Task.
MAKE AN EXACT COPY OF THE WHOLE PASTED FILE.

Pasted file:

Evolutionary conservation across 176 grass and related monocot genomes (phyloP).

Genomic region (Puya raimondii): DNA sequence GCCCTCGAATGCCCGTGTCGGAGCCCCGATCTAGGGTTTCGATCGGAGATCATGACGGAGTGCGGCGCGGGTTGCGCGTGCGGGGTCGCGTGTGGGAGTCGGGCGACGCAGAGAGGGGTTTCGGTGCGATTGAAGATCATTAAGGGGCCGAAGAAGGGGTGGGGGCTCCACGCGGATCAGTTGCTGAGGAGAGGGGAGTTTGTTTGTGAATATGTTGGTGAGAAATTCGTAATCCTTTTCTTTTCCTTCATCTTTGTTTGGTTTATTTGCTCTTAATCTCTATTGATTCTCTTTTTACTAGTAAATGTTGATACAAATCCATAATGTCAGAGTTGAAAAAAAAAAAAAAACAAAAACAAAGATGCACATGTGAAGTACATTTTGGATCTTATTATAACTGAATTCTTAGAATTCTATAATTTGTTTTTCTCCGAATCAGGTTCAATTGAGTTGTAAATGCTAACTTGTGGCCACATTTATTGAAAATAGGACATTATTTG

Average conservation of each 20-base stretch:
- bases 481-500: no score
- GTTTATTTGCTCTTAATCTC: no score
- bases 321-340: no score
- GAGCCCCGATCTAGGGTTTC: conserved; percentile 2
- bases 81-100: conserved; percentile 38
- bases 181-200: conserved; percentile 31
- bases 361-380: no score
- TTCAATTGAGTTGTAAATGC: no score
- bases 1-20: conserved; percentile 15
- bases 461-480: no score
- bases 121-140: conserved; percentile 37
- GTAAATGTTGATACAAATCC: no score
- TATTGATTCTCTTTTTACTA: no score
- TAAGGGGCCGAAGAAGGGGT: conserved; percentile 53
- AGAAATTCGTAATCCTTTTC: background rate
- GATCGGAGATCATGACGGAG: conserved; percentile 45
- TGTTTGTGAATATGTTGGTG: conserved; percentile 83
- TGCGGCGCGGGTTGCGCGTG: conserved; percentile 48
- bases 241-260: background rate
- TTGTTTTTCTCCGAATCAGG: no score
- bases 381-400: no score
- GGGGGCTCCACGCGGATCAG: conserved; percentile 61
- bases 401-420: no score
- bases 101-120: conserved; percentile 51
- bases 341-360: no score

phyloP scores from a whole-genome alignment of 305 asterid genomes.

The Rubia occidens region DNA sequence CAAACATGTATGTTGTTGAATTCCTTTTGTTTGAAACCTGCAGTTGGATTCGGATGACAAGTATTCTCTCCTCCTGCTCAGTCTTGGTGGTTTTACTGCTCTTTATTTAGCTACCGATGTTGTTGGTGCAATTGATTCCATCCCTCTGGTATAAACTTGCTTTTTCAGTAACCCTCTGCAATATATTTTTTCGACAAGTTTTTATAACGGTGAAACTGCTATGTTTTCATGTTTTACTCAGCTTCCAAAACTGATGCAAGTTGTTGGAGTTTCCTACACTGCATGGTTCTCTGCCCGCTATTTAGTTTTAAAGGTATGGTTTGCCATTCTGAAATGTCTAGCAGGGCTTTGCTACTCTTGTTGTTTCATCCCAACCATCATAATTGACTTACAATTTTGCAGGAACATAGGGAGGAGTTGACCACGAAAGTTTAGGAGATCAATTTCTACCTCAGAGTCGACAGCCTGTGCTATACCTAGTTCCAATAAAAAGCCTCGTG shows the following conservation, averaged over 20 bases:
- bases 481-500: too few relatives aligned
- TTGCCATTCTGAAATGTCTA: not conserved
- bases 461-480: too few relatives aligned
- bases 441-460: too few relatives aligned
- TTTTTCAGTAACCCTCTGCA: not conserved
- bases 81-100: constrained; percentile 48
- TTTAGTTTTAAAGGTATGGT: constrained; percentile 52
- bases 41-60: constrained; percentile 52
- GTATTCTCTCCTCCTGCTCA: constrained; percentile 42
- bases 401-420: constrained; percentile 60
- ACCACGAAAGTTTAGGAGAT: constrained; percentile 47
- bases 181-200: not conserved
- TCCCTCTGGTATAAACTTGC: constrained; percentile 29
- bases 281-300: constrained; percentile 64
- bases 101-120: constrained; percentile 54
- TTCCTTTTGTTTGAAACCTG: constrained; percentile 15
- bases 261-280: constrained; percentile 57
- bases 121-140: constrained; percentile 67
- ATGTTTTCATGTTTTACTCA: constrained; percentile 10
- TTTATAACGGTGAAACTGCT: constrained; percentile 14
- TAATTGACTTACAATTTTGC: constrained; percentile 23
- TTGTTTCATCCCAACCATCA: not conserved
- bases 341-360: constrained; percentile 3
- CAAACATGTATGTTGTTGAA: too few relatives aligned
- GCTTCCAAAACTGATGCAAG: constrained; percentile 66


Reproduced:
Evolutionary conservation across 176 grass and related monocot genomes (phyloP).

Genomic region (Puya raimondii): DNA sequence GCCCTCGAATGCCCGTGTCGGAGCCCCGATCTAGGGTTTCGATCGGAGATCATGACGGAGTGCGGCGCGGGTTGCGCGTGCGGGGTCGCGTGTGGGAGTCGGGCGACGCAGAGAGGGGTTTCGGTGCGATTGAAGATCATTAAGGGGCCGAAGAAGGGGTGGGGGCTCCACGCGGATCAGTTGCTGAGGAGAGGGGAGTTTGTTTGTGAATATGTTGGTGAGAAATTCGTAATCCTTTTCTTTTCCTTCATCTTTGTTTGGTTTATTTGCTCTTAATCTCTATTGATTCTCTTTTTACTAGTAAATGTTGATACAAATCCATAATGTCAGAGTTGAAAAAAAAAAAAAAACAAAAACAAAGATGCACATGTGAAGTACATTTTGGATCTTATTATAACTGAATTCTTAGAATTCTATAATTTGTTTTTCTCCGAATCAGGTTCAATTGAGTTGTAAATGCTAACTTGTGGCCACATTTATTGAAAATAGGACATTATTTG

Average conservation of each 20-base stretch:
- bases 481-500: no score
- GTTTATTTGCTCTTAATCTC: no score
- bases 321-340: no score
- GAGCCCCGATCTAGGGTTTC: conserved; percentile 2
- bases 81-100: conserved; percentile 38
- bases 181-200: conserved; percentile 31
- bases 361-380: no score
- TTCAATTGAGTTGTAAATGC: no score
- bases 1-20: conserved; percentile 15
- bases 461-480: no score
- bases 121-140: conserved; percentile 37
- GTAAATGTTGATACAAATCC: no score
- TATTGATTCTCTTTTTACTA: no score
- TAAGGGGCCGAAGAAGGGGT: conserved; percentile 53
- AGAAATTCGTAATCCTTTTC: background rate
- GATCGGAGATCATGACGGAG: conserved; percentile 45
- TGTTTGTGAATATGTTGGTG: conserved; percentile 83
- TGCGGCGCGGGTTGCGCGTG: conserved; percentile 48
- bases 241-260: background rate
- TTGTTTTTCTCCGAATCAGG: no score
- bases 381-400: no score
- GGGGGCTCCACGCGGATCAG: conserved; percentile 61
- bases 401-420: no score
- bases 101-120: conserved; percentile 51
- bases 341-360: no score

phyloP scores from a whole-genome alignment of 305 asterid genomes.

The Rubia occidens region DNA sequence CAAACATGTATGTTGTTGAATTCCTTTTGTTTGAAACCTGCAGTTGGATTCGGATGACAAGTATTCTCTCCTCCTGCTCAGTCTTGGTGGTTTTACTGCTCTTTATTTAGCTACCGATGTTGTTGGTGCAATTGATTCCATCCCTCTGGTATAAACTTGCTTTTTCAGTAACCCTCTGCAATATATTTTTTCGACAAGTTTTTATAACGGTGAAACTGCTATGTTTTCATGTTTTACTCAGCTTCCAAAACTGATGCAAGTTGTTGGAGTTTCCTACACTGCATGGTTCTCTGCCCGCTATTTAGTTTTAAAGGTATGGTTTGCCATTCTGAAATGTCTAGCAGGGCTTTGCTACTCTTGTTGTTTCATCCCAACCATCATAATTGACTTACAATTTTGCAGGAACATAGGGAGGAGTTGACCACGAAAGTTTAGGAGATCAATTTCTACCTCAGAGTCGACAGCCTGTGCTATACCTAGTTCCAATAAAAAGCCTCGTG shows the following conservation, averaged over 20 bases:
- bases 481-500: too few relatives aligned
- TTGCCATTCTGAAATGTCTA: not conserved
- bases 461-480: too few relatives aligned
- bases 441-460: too few relatives aligned
- TTTTTCAGTAACCCTCTGCA: not conserved
- bases 81-100: constrained; percentile 48
- TTTAGTTTTAAAGGTATGGT: constrained; percentile 52
- bases 41-60: constrained; percentile 52
- GTATTCTCTCCTCCTGCTCA: constrained; percentile 42
- bases 401-420: constrained; percentile 60
- ACCACGAAAGTTTAGGAGAT: constrained; percentile 47
- bases 181-200: not conserved
- TCCCTCTGGTATAAACTTGC: constrained; percentile 29
- bases 281-300: constrained; percentile 64
- bases 101-120: constrained; percentile 54
- TTCCTTTTGTTTGAAACCTG: constrained; percentile 15
- bases 261-280: constrained; percentile 57
- bases 121-140: constrained; percentile 67
- ATGTTTTCATGTTTTACTCA: constrained; percentile 10
- TTTATAACGGTGAAACTGCT: constrained; percentile 14
- TAATTGACTTACAATTTTGC: constrained; percentile 23
- TTGTTTCATCCCAACCATCA: not conserved
- bases 341-360: constrained; percentile 3
- CAAACATGTATGTTGTTGAA: too few relatives aligned
- GCTTCCAAAACTGATGCAAG: constrained; percentile 66